The world is embracing AI—and while some financial institutions are doing so, many others should follow suit. Yet if a good number of financial institutions, particularly community banks and credit unions, feel that they have some catching up to do, there is good news. In 2018m, we will see more financial institutions implement AI-driven solutions to replicate user experiences seen everywhere in ecommerce by contracting outside help from fintechs and third parties. The potential in doing so is powerful. Popular consumer brands leverage high-powered recommendation engines that analyze customer search and purchase history. Armed with that data, they can make recommendations customers find valuable. If they can do it banks can, too.
If the change isn’t happening fast enough for some, we need to keep in mind that the Amazons and Ubers aren’t constrained by the strict regulations facing the banking industry. Regardless, an innovative spirit can help bankers provide a first-class customer experience within a regulated environment.
Here are three ways to leverage the power of AI:
- Make the most of customer data. Banks possess this in spades and customers—often millennials and GenXers—are usually willing to share more personal information in exchange for a more customized, streamlined service. (Baby Boomers tend to be more reserved.) Companies like Pegasytems mine data for banks as do companies such as Oracle, IBM and SAP. Newer players include Kreditech, ZestFinance and Grow.
- Use AI savings to fund AI customer experience initiatives. Few banks have the resources of Bank of America, which had a reported $3 billion innovation budget for 2016. But banks can make room for a larger innovation budget in part through reduced costs for employees to execute routine, repetitive tasks in the back office, thanks to AI.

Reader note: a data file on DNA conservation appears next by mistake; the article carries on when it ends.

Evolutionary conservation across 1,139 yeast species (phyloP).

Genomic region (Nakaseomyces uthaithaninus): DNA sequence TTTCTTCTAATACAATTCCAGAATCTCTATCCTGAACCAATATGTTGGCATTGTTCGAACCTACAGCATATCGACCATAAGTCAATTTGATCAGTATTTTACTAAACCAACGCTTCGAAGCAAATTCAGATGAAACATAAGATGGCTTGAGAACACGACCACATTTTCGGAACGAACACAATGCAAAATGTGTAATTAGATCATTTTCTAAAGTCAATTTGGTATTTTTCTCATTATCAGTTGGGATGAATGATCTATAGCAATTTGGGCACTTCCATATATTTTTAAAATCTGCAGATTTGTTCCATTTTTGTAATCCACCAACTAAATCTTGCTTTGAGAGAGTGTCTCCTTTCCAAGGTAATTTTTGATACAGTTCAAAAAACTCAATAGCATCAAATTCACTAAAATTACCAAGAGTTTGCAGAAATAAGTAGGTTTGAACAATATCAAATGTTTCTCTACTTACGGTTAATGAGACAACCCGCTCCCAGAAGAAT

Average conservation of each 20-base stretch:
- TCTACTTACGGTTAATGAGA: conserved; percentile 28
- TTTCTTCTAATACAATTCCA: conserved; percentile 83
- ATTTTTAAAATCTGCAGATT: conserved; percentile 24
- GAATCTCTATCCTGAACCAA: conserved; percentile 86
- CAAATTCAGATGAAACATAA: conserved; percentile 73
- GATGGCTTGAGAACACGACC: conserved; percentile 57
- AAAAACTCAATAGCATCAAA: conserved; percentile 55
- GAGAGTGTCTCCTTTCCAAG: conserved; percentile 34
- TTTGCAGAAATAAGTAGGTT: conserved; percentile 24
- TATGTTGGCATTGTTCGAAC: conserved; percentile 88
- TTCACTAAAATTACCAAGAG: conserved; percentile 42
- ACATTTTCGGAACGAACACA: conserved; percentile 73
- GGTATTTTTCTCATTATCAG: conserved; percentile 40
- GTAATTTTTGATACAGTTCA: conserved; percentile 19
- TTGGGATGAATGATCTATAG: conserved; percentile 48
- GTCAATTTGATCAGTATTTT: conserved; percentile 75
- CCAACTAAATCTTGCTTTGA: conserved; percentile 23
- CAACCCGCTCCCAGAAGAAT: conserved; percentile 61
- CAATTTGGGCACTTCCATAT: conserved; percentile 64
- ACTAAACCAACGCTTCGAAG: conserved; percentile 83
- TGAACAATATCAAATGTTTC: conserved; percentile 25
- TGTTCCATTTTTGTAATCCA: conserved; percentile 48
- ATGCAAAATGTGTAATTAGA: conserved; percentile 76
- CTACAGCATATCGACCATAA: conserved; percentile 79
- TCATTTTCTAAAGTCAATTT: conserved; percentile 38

- Form a special team to drive AI programs. Wells Fargo in 2017 created its AI Enterprise Solutions Team. The cross-functional unit, which sits under the umbrella of its Payments, Virtual Solutions and Innovation Group, works to create more connectivity among the bank’s staff with technological experts, who in turn can help create a seamless, rewarding experience for customers. But with Silicon Valley placing big bets on AI and lavishing handsome compensation packages on AI experts, banking and other industries can’t effectively compete for top talent. Consider tapping AI-enablers such as Kasisto, maker of a leading conversational AI platform, or Voyager Labs, which uses AI to analyze millions of data points.
Meanwhile, there’s nothing to stop you from getting your feet wet and launching an entry-level chatbot. It’s doesn’t require the skills of a Ph.D. in computer engineering. In fact, Facebook offers an easy-to-build kit for a chatbot that can operate in Messenger. It’s a great time to get moving: AI promises to move forward at such a rapid clip that the landscape and capabilities will change dramatically in the next five years. On the one hand, banks could use that forecast to rationalize waiting things out: to remain in that 20 percent Marous references in his report.
But such a stance comes at great risk. AI is sprinting towards a tipping point where the longer banks sit, the steeper the learning curve to catch up and compete. Strong customer experiences that delight and spur loyalty are possible today. Rich storehouses of data can move out of their dusty silos and yield valuable insights.
All this comes thanks to this burgeoning technology. You don’t have to run the numbers through AI to see the future in our midst.
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Holly Hughes is the Chief Marketing Officer at BAI.
If you enjoyed this article, check out: Your purpose starts with the ‘why’: Know your bank’s core beliefs and Podcast: Branches, branch tech and the future of banking in 2018.